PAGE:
Is This Undue Influence – It Could Be – You Decide

I was reading an article recently. It in part described a situation where one of Dad’s adult children said that Dad could not see his granddaughter anymore because the son was upset with Dad’s estate plan, but that Dad could see his granddaughter if he made some changes to the plan.

Undue influence is described in several different ways, including by statute and by case law. When are statements or discussions merely opinions, or influence, or persuasion, or even argument or disagreement, but not “undue” influence in nature? It’s not always easy to tell; but on other occasions it is obvious. You judge the above scenario using the below definition of undue influence. It sounds like undue influence, and quite possibly also elder abuse, if it meets the below criteria.

The following information is copied from my elder abuse presentation slides.

California Welfare & Institutions Code §15610.70 provides the following statutory definition of undue influence:

(a) “Undue influence” means excessive persuasion that causes another person to act or refrain from acting by overcoming that person’s free will and results in inequity. In determining whether a result was produced by undue influence, all of the following shall be considered:

(1) The vulnerability of the victim. Evidence of vulnerability may include, but is not limited to, incapacity, illness, disability, injury, age, education, impaired cognitive function, emotional distress, isolation, or dependency, and whether the influencer knew or should have known of the alleged victim’s vulnerability.

(2) The influencer’s apparent authority. Evidence of apparent authority may include, but is not limited to, status as a fiduciary, family member, care provider, health care professional, legal professional, spiritual adviser, expert, or other qualification.

(3) The actions or tactics used by the influencer. Evidence of actions or tactics used may include, but is not limited to, all of the following: (A) Controlling necessaries of life, medication, the victim’s interactions with others, access to information, or sleep. (B) Use of affection, intimidation, or coercion. (C) Initiation of changes in personal or property rights, use of haste or secrecy in effecting those changes, effecting changes at inappropriate times and places, and claims of expertise in effecting changes.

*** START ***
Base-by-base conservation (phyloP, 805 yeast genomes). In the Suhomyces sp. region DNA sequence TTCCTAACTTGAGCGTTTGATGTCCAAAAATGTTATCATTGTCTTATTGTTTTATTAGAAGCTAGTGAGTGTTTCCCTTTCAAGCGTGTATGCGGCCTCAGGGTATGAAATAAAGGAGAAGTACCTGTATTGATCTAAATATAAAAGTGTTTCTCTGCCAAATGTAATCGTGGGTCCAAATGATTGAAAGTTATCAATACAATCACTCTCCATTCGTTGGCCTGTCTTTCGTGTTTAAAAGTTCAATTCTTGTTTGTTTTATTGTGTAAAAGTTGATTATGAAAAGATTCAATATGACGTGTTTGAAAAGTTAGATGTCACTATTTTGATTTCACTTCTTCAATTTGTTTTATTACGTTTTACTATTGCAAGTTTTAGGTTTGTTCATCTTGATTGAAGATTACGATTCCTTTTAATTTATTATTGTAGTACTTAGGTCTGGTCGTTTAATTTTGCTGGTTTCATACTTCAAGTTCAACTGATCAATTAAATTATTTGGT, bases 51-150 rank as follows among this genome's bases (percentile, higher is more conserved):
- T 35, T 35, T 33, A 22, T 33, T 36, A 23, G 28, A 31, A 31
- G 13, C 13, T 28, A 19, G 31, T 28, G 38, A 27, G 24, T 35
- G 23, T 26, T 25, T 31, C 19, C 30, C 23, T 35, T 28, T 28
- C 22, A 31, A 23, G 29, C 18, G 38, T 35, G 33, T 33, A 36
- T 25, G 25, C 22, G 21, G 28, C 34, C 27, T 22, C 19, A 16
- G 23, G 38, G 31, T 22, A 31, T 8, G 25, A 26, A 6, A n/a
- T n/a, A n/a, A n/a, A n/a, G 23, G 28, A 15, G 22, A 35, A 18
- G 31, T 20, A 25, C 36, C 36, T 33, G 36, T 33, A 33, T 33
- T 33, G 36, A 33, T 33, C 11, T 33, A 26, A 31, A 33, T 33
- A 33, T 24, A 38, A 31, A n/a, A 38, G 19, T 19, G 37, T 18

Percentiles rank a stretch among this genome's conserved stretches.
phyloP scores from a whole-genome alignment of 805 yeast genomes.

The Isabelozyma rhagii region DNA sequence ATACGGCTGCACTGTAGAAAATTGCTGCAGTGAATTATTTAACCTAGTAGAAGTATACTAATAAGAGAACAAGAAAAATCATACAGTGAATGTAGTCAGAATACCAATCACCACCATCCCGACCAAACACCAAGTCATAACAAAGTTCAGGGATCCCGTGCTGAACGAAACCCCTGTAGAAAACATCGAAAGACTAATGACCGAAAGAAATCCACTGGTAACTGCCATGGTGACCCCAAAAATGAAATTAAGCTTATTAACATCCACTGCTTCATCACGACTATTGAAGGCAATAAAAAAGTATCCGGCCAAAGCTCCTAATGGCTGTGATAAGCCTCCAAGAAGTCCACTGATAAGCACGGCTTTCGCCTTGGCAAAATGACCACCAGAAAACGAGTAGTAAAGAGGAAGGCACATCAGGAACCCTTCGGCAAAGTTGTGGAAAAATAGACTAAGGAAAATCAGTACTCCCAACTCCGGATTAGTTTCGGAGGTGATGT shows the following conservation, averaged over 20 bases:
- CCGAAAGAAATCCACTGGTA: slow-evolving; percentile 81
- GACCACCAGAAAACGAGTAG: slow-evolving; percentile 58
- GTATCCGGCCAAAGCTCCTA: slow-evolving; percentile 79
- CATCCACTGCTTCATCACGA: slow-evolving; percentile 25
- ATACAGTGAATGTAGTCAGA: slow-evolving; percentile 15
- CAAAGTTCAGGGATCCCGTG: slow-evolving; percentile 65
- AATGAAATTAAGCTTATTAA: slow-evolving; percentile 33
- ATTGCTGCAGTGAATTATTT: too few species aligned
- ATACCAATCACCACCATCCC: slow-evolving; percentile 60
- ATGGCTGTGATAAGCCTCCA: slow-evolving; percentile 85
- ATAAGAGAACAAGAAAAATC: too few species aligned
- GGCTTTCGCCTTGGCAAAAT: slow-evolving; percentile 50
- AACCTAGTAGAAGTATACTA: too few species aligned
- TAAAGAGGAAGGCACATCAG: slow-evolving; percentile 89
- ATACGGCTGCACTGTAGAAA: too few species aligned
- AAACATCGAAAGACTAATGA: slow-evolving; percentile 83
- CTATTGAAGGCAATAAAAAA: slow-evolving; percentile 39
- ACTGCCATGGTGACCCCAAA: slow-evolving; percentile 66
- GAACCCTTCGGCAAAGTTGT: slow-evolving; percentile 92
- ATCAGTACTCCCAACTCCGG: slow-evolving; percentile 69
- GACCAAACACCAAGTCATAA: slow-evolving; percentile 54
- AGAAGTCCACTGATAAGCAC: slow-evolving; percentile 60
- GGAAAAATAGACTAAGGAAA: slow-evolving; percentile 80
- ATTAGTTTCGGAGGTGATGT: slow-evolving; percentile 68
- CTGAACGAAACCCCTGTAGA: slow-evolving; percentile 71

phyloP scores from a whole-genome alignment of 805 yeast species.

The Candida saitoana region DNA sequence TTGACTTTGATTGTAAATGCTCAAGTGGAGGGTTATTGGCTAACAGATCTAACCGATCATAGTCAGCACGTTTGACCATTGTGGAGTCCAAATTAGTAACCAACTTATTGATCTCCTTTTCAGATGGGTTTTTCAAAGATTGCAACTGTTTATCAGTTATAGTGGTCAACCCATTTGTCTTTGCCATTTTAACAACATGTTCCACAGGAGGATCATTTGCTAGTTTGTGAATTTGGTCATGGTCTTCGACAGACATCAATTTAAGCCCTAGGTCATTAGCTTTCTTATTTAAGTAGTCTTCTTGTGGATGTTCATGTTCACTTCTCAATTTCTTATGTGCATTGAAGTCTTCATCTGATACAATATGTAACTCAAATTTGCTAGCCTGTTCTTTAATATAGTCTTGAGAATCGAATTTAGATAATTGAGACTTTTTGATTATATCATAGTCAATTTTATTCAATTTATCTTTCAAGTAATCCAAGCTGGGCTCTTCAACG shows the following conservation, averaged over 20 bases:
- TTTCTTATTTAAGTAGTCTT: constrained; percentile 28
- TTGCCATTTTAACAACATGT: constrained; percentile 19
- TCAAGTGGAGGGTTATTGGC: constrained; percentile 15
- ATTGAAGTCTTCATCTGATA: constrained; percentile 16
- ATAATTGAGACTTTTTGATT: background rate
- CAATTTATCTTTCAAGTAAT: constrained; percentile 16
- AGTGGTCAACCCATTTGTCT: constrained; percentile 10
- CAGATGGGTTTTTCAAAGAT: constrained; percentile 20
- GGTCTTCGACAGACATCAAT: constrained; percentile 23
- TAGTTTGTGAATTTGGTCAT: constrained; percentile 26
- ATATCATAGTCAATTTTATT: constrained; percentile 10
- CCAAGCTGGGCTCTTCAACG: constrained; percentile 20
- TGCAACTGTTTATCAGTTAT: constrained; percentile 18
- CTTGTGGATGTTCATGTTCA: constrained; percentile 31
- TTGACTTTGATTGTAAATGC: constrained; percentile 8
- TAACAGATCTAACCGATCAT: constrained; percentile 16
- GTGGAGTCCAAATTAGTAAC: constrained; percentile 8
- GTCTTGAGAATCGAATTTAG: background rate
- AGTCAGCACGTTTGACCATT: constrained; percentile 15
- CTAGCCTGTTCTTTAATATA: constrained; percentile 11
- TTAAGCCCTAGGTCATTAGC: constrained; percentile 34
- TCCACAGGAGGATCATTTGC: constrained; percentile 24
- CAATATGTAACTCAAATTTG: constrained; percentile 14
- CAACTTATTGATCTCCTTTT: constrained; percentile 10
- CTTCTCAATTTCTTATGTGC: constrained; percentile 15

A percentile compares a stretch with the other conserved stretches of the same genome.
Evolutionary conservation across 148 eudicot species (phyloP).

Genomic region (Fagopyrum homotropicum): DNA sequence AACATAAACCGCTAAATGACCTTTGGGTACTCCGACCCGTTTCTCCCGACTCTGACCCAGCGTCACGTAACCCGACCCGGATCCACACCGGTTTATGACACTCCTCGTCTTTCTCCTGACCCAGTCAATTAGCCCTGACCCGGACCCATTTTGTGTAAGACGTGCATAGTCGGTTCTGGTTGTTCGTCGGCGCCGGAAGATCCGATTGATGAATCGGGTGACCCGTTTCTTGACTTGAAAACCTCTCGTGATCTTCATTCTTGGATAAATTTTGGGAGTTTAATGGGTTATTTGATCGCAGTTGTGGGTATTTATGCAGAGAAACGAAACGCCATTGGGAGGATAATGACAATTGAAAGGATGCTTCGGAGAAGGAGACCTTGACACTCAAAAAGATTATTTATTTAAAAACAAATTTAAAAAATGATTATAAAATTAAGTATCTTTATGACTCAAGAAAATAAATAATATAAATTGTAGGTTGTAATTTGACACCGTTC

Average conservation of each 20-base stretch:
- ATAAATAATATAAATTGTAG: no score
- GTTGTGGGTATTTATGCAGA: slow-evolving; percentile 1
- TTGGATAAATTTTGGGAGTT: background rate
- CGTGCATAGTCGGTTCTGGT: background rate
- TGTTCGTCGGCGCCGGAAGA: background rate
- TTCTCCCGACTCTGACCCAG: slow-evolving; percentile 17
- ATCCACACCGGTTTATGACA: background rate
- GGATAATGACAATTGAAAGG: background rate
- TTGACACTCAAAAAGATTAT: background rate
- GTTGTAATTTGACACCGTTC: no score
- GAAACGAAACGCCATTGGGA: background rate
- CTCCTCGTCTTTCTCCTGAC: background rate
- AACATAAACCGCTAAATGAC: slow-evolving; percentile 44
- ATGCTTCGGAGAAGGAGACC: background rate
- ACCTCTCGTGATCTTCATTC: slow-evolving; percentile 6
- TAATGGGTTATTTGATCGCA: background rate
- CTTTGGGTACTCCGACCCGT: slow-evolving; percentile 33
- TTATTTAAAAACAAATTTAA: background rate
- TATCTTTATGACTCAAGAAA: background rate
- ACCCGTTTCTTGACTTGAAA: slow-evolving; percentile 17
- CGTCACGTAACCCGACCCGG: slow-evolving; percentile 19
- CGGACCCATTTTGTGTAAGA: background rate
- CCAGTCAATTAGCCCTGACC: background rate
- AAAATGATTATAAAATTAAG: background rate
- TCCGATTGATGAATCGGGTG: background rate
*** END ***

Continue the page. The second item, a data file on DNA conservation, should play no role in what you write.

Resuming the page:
(4) The equity of the result. Evidence of the equity of the result may include, but is not limited to, the economic consequences to the victim, any divergence from the victim’s prior intent or course of conduct or dealing, the relationship of the value conveyed to the value of any services or consideration received, or the appropriateness of the change in light of the length and nature of the relationship.

(b) Evidence of an inequitable result, without more, is not sufficient to prove undue influence.

 

I’m Getting Back To Using Video – A Video About My Practice Areas

Greetings all. I am getting back to using video more often, and another new initiative which I will be telling you about shortly. Moving forward I am trying to do one video a week, and then the other posts will be in writing.  I have done a quick video about my practice areas. Enjoy and tell others. Thanks. Dave Tate, Esq., San Francisco / California, (415) 917-4030.

Is Your Trust, Estate, Power Of Attorney, Conservatorship, Or Care Situation Contentious?

Are there disagreements and disputes in your trust, estate, power of attorney, conservatorship or care situation? That’s not unusual. In fact, based on my experience, I would have to say that it’s pretty common. But it can also be a game changer.

Generally a fiduciary such as a trustee, executor or conservator, and sometimes an attorney in fact, should always hire an attorney when challenging or difficult issues or significant assets are involved. The question is whether one of the parties who is involved in the situation has, or needs to, or may, or likely will hire an attorney with a view toward litigation? That’s a game changer when that possibility might occur or actually does.

Trust, estate, conservatorship, power of attorney, care and elder abuse situations and litigation are complicated legal practice areas that typically can involve a lot of emotional feelings and mistrust, and that require the attorney to know multiple areas of law and court procedure.

If you are a fiduciary such as a trustee, executor, conservator or attorney in fact you need to hire an attorney who can advise you properly about your responsibilities and on the administration of the trust, estate and assets, or on the care and daily living needs of the conservatee or person in need, with a view toward helping you to satisfy your responsibilities effectively and correctly, practicing prudent risk management and documentation, avoiding liability and litigation, and prevailing in court if the situation ends up in court.